Up for the challenge: Audra Smith eager, ready to tackle one of nation's toughest jobs

'I know we can get this program turned around and headed in the right direction'

Clemson women's basketball coach Audra Smith and her family, Adria, A.J. and Anthony.

Photo by Mark Crammer

Clemson women's basketball coach Audra Smith and her family, Adria, A.J. and Anthony.

The last time Audra Smith had day-to-day working knowledge of the Clemson women's basketball program, the Lady Tigers were enjoying their last winning season.

In other words, it's been a while.

Smith, a star player and assistant coach for Hall of Fame coach Debbie Ryan at Virginia, departed Charlottesville following the 2003-04 season to become head coach at Alabama-Birmingham. The next year, Clemson went 8-20, it's second losing season in three years under Jim Davis, and kicked off a string of nine straight losing seasons spanning the tenure of three head coaches.

In those nine seasons, in her first head coaching job, Smith revived a losing program and led UAB to a 138-138 record, including 57 wins over the past three years. Clemson, meanwhile, averaged just over 10 wins per season.

Smith, who was introduced on Monday as Clemson's new head women's basketball coach, knows what she's getting into. The Lady Tigers, once a year-in, year-out contender in one of the nation's power women's basketball conferences, had fallen on, and remained mired in, hard times.

Smith said on Monday that she relishes the challenge.

"I believe the commitment is here that's needed to get Clemson basketball back to the perennial winning level," Smith said. "There has been success here - two ACC championships, NCAA tournaments - and I know we can get this program turned around and headed in the right direction.

"We'll have the resources, and the administration stated that, first and foremost, in the interview process. I know they're committed to success...

"I'm looking forward to working with these young women and giving them a new approach," she added. "I'm a players' coach, and I want my players to be involved in what we're doing and ask questions and give feedback. We're going have a lot of fun and are going to be a lot of fun to watch."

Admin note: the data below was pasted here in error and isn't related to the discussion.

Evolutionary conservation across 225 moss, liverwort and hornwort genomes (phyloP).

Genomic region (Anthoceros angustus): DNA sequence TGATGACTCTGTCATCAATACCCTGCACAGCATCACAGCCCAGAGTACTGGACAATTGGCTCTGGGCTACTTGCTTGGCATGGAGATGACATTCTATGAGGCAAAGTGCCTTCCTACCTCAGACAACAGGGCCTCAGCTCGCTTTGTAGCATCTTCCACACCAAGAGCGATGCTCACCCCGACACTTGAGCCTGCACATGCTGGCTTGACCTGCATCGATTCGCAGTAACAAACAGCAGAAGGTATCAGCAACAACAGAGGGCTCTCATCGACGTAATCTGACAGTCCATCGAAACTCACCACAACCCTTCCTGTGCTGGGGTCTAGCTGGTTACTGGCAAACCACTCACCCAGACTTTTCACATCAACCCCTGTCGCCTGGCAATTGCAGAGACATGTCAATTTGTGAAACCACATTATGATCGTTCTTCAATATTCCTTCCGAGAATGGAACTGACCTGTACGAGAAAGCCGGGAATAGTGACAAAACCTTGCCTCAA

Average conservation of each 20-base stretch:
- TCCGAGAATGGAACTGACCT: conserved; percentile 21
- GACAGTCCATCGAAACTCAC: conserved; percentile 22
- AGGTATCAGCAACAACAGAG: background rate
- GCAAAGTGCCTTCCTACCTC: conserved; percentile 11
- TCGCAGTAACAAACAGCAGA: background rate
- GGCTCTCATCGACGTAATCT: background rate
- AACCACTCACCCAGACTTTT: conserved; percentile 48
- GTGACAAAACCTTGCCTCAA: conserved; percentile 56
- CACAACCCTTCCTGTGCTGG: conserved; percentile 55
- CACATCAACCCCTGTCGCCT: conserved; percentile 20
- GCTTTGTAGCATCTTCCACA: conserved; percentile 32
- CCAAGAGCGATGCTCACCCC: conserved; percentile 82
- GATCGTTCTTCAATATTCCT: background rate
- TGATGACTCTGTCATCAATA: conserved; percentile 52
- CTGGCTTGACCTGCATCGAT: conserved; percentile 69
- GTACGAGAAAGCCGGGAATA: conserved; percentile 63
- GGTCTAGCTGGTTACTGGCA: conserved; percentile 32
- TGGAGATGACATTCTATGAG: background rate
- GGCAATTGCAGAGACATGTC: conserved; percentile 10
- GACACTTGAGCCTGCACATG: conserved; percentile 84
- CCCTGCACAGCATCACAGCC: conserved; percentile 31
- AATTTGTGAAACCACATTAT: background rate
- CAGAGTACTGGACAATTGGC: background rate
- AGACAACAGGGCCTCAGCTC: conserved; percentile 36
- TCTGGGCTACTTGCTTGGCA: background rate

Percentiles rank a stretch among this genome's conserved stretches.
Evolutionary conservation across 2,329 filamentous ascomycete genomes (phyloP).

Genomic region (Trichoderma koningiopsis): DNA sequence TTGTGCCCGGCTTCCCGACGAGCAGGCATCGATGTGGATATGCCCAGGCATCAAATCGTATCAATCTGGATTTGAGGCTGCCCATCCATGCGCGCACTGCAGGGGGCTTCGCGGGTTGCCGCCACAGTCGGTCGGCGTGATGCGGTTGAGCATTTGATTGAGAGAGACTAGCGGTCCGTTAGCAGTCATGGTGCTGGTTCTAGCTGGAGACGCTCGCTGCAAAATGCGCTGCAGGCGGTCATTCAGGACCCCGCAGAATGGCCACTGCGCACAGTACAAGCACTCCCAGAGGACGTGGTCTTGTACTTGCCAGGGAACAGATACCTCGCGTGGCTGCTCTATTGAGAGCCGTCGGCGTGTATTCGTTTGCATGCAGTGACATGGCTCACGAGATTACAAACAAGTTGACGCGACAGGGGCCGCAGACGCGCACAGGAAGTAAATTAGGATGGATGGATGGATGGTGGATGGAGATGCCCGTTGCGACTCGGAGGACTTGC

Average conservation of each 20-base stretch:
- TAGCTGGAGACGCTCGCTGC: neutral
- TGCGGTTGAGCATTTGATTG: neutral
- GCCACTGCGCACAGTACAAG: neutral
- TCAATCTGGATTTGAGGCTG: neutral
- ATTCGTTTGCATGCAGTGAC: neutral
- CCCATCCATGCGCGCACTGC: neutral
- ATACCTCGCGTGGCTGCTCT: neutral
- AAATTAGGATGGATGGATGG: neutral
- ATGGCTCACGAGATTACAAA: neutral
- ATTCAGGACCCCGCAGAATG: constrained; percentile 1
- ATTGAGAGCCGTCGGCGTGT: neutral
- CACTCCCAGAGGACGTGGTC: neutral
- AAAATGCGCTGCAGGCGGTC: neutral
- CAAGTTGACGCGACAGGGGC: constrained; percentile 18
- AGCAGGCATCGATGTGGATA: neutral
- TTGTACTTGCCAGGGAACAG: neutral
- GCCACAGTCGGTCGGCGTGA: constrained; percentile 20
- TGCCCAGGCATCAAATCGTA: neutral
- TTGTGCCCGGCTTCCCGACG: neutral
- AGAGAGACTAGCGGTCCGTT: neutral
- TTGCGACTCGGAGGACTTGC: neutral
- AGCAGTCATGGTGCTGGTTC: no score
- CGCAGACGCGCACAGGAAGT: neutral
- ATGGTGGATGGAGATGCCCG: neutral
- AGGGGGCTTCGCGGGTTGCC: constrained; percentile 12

Director of athletics Dan Radakovich said Smith fits the criteria established when Clemson's search began a month ago to find a replacement for Itoro Coleman, who was dismissed after three losing seasons.

"We had a great deal of interest from around the country," Radakovich said. "I felt that the ideal candidate would have previous head coaching experience and have some tangible connection to the Atlantic Coast Conference and the South. Ideally, a candidate would have experience in rebuilding a program.

"The committee interviewed five outstanding individuals, and in the end, it was the unanimous choice of the committee, and I concurred, that Audra Smith would become the sixth women's basketball coach at Clemson."

Clemson hires Audra Smith

Smith brings defensive-mindset

Smith promised that her teams will play an exciting, up-tempo style founded on multiple defensive looks and a strong defensive emphasis.

"It's gonna be fun," she said. "I get a little excited on the sideline, and I've been warned before by the officials that we can't have six defenders on the floor. They want me to stay in the box.

"We will defend, and we'll hang our hats on defense. That's what I'm all about...Defense wins basketball games, and we'll play a wide variety of different types of defenses - full-court man-to-man, run-and-jump, half-court, aggressive, tenacious, in-your face, deny everybody, trap in the post. We'll have an unbelievable match-up zone.

"We believe in working up the floor, harassing the point guard. We'll start working on that right away. Offensively, if we're able to be a very good defensive team, we'll create our own offense. That will allow us to turn people over and get easy chances at the bucket."

Smith takes over the Clemson job with roster holes to fill, following the transfer of numerous players in the past year, but with a narrow recruiting time frame. The spring signing period begins in just two weeks.

She said she hopes to make an immediate recruiting impact.

"There are a ton of players who are still out there," Smith said. "I want to address our areas of need and then go from there. Interestingly, when you obtain a job like this, everybody comes knocking on your door. There are quite a few talented players out there who are begging to come to Clemson. This is a great opportunity for a lot of young women out there."

Smith plans to bring her entire staff from UAB to Clemson, including assistant coaches Daryl Oliver, Marc Wilson and Kathy Becker.

"They're like gum on the bottom of my shoe - you can't get 'em off," Smith said. "I don't want to get them off. They've been loyal and faithful to me for nine years. They're excited about being here."

A native of Milledgeville, Ga. and a former Georgia Miss Basketball, Smith worked as an assistant at Virginia from 1994-2004. She helped the Cavaliers reach the NCAA Tournament in nine of her 10 seasons, and was named the recruiting coordinator in 2000. She helped secure four top-20 classes in five seasons.

As a head coach, Smith has shown the ability to recruit nationally, as her 2012-13 UAB roster featured players from eight different states.

During Smith’s career as a player, Virginia was 113-18 in four seasons, made three trips to the Final Four and won two ACC championships. One of her teammates at UVa was current South Carolina head coach Dawn Staley.

Smith, 43, is married to former Virginia basketball player Anthony Oliver, who played for the Cavaliers from 1988-92. The couple has a son, A.J., and a daughter, Adria, who accompanied them to Clemson on Monday.

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